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LET’S TALK ABOUT COURT TIME

 

Is there anything more widely discussed amongst coaches, netballers and their families (and that causes more angst) than the issue of court time?

From players’ first forays into the game as seven or eight-year-olds, right up to elite state and national competitions, it’s unquestionably the single biggest point of contention, week in and week out.

So what’s the right approach when it comes to the court time that players receive? Many clubs have different policies that may or may not work for them, however there are some approaches that undoubtedly work better than others.

Training comes first

It’s amazing how often some players will be unwell or injured for a weekend training session, and yet never fail to be available for a game.

Giving those players the same court time as their teammates sends a message that training isn’t important and that there is no reward for players who put in the effort each and every week.

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It’s important to set rules and guidelines around team expectations at the start of the season and inform both players and parents about them, and then follow through on those expectations throughout the year.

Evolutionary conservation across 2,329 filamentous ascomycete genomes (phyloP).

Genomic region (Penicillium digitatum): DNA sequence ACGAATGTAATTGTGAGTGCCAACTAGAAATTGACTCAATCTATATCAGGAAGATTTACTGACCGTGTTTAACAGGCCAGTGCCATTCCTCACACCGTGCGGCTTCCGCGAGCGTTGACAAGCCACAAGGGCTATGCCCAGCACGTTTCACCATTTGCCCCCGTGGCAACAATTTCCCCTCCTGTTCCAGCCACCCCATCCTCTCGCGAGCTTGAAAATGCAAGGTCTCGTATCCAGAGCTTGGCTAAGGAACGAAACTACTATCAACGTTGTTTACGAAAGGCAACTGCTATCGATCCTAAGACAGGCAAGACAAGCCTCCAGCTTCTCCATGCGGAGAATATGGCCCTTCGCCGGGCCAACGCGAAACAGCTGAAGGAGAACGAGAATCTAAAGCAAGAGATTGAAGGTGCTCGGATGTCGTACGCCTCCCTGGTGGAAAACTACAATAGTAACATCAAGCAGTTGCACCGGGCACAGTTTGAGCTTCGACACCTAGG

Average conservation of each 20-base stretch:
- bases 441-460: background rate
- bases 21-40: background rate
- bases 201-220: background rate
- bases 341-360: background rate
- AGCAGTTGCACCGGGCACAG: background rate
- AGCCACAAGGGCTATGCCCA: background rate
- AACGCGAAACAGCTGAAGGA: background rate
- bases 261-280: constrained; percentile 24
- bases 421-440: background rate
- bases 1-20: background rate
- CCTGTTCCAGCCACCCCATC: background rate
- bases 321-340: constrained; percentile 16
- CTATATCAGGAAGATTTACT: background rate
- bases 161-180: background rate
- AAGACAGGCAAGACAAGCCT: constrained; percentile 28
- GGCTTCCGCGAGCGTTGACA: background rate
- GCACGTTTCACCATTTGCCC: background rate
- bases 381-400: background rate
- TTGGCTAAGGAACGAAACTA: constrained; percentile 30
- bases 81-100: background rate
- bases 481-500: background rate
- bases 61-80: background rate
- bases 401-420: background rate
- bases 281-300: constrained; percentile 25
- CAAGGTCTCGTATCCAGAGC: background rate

A policy that’s always worked for us is “maximum half, minimum quarter”. For players who attend training at representative level or lower, they’re guaranteed at least two quarters. However if a player misses a session or is unable to participate in a session, the “maximum half, minimum quarter” rule applies. The most court time they can receive is two quarters, and they may receive one quarter if other players who did attend training are playing well in that player’s position. This applies for players who very occasionally miss a session, and we’ve found it’s usually very effective, as players know the consequences and are loathe to miss training in case it jeopardises their on-court opportunities.

If a player consistently misses training, however, there’s cause to suggest that they shouldn’t receive any court time until their attendance improves and they can demonstrate commitment to the team.